But Coyote, they aren't American citizens!  We don't owe them due process.  Wrong.  We do.  Read the first words of the Declaration of Independence.  Rights belong to all human beings -- they are not grudgingly granted by the Constitution to US Citizens only.  There is nothing in what I call the extended Bill of Rights (including 13-15) that does not apply to everyone who walks the Earth and interacts with the US Government.  Otherwise, as an extreme example, grabbing Africans and enslaving them would still be Constitutional.

But Coyote, no one wants these guys.  Well, that is a different point and is NOT the current legal underpinning of their detention.  I do understand it is politically impossible, and perhaps even unethical, to drop these folks in the US.  If we free them all and no one will take them, then they may stay as our guests to try to live some kind of life at Guantanamo.  But that is not the status they have today.

But Coyote, one of these guys may kill again.  In general, the argument in favor of confining or keeping at a distance any group that probably contains future criminals is bankrupt.  The argument exploded in popularity on the Right a while back with the whole Skittles meme.  The meme said something like if you had a thousand Skittles and new one was poisoned, would you eat from the bag?  And if not, why would you let in immigrant populations that likely include some future criminals.  The problem with this is that if this argument really had moral weight, we would be equally required to ban sex or at least all births since some percentage of babies born will be criminals.  At a higher level, our whole legal system is based on the presumption that it is better to err on the side of not punishing an actual criminal than on the side of punishing the innocent (which we still do a lot of nevertheless).  This presumption of innocence is one of the key markers that separate us from totalitarian governments.

Free Speech -- We Were Just Kidding!

The First Amendment is nearly the last portion of the Bill of Rights that courts seem to take seriously -- treating all the others as if the Founders were just kidding.  The 9th and 10th went early.  The 2nd has been nibbled away at.  The 4th has become a bad joke under the last several Administrations.  We abandoned the 6th somewhere out in Guantanamo Bay and the 5th has fallen victim to the drug war.  (The 3rd is still alive and well, though!)

But today freedom of speech is under fire by those who increasingly claim [some] people have a right not to be offended that trumps free speech.  Just who has this new right and who does not (certainly white males don't seem to have it) is unclear, as well as how one can ever enforce a standard where the victim has full discretion in determining if a crime has been committed, are left unexplained.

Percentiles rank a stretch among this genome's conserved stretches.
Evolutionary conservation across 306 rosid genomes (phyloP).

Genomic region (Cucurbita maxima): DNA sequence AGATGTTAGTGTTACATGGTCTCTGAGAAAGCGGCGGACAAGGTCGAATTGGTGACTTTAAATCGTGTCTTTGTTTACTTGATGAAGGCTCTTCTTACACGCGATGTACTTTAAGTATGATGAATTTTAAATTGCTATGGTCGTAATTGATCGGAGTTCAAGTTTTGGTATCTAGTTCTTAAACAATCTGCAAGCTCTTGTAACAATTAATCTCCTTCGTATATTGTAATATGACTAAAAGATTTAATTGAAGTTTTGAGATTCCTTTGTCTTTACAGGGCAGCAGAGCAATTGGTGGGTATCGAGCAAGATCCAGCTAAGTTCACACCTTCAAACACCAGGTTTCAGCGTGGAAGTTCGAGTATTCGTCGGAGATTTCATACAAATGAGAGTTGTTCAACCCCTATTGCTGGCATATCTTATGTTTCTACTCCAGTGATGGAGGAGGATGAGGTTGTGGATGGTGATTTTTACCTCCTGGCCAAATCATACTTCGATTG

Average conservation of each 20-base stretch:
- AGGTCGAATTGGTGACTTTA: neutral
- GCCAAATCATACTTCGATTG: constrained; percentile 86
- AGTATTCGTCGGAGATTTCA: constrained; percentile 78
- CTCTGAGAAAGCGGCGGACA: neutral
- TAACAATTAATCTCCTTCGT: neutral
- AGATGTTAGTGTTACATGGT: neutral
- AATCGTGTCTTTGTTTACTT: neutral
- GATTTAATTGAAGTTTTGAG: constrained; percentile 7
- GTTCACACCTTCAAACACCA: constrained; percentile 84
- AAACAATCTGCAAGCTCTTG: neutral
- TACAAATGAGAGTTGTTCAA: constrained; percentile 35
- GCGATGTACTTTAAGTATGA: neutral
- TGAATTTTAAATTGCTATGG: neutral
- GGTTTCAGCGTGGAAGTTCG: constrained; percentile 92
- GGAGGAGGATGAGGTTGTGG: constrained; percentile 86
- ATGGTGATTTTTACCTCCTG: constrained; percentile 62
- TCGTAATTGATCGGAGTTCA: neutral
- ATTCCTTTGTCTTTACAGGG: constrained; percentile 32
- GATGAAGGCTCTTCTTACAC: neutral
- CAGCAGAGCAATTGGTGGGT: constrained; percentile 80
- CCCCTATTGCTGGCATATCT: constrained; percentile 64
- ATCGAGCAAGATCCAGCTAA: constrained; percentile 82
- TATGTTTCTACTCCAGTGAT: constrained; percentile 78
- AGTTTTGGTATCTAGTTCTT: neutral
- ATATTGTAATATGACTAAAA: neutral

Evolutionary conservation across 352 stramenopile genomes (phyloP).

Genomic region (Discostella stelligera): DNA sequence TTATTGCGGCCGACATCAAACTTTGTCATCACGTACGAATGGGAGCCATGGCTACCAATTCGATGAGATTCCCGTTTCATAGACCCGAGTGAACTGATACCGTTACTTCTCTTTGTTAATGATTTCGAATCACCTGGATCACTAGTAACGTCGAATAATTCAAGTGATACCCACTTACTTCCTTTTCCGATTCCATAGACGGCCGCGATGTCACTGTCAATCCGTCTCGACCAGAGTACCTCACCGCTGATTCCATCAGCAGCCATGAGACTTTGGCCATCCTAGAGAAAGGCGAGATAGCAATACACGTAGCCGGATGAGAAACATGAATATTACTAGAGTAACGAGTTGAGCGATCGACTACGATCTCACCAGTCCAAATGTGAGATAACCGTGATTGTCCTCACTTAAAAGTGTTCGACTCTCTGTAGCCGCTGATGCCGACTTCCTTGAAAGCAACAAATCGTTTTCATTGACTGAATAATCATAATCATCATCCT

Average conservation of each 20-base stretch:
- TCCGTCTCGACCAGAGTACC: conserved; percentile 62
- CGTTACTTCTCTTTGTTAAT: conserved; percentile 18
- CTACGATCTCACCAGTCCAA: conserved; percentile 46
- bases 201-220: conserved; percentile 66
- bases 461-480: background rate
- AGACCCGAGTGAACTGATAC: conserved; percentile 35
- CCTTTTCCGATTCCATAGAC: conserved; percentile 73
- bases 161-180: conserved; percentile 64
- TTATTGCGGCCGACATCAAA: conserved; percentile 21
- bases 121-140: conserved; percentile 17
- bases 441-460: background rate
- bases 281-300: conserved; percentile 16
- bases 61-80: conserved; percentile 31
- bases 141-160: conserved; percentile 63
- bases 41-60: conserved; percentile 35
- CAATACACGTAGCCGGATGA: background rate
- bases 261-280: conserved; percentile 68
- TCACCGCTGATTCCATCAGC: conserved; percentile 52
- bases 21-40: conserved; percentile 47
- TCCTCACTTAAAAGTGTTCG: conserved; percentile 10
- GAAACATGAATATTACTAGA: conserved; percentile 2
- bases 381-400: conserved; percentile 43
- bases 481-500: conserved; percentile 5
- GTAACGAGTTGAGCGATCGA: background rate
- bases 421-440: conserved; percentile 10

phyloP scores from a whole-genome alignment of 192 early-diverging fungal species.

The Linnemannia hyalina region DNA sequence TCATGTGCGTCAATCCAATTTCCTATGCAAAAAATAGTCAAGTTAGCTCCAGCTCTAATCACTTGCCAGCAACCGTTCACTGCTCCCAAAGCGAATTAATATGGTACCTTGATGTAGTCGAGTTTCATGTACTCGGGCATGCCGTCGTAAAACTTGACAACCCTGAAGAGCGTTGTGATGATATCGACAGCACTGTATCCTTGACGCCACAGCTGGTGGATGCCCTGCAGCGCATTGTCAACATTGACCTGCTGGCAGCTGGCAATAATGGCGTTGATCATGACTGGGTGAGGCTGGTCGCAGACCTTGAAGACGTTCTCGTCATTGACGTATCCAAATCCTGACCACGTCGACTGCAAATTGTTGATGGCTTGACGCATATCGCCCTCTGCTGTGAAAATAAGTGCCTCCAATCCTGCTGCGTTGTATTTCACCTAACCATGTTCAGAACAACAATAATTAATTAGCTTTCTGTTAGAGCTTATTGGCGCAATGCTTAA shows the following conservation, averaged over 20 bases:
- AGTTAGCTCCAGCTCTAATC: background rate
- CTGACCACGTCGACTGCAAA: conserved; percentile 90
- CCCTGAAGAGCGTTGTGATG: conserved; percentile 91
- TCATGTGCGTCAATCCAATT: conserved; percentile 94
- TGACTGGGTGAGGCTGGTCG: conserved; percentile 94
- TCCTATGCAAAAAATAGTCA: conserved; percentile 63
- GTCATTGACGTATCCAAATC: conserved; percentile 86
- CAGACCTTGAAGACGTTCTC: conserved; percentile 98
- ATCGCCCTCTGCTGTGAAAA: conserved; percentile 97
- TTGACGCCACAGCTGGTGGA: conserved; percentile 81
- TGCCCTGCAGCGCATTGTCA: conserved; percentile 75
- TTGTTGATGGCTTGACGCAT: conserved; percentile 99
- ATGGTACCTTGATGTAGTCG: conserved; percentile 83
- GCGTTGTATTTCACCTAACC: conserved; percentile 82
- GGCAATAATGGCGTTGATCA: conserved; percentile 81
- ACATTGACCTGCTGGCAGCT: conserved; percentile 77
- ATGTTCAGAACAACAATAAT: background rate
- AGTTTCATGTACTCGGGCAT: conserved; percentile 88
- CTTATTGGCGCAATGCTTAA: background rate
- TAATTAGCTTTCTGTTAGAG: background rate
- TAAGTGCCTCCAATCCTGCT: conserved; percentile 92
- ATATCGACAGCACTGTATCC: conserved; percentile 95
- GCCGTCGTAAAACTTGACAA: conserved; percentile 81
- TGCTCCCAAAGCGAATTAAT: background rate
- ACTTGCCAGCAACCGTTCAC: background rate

We have seen this theory of speech gaining adherents in Universities, for example, so while its continued gains are worrisome though not entirely unexpected.  The one thing I never saw coming in the increasingly secular west was how much momentum anti-blasphemy laws would gain, and how much these laws would be pushed by the Left**.

Jonathon Turley has a good article on this topic in the Washington Post, as linked by Reason

Ken at Popehat has a roundup of creeping ant-blasphemy law over the last year (it is hard for me to even write that sentence seriously, it sounds so Medieval)

**It is in fact insane that the Left has so many people coming out in favor of protecting Islam from blasphemy.  I know it is not everyone, but it is just amazing that a good number of people who call themselves liberal can excuse violence by a misogynist culture that is meant to suppress speech in the name of Gods and Churches.  We have actual children of the sixties arguing that threats of violence are sufficiently good reason to suppress speech and that a religion that basically enslaves women needs laws that protect it from criticism  (these  same children of the sixties that all protested the Christmas bombings of Cambodia are also launching drone strikes willy nilly on civilians and claiming that the President can assassinate Americans solely on his say-so, but those are different topics.)

This all goes to prove my long-time conviction that the political parties have very little foundation in any real morality, and that they tend to simply take positions opposite of the other party.  Since Conservatives staked out the anti-Islam position, the Left feels the need to find some way to be pro-Islam.  Weird, but I can't think of any other explanation.  The only exceptions to this rule are 1) expansions of Presidential power and 2) taking the drug war to new stupid extremes.  Both parties seem unified in supporting these two things, at least when their guy is in office.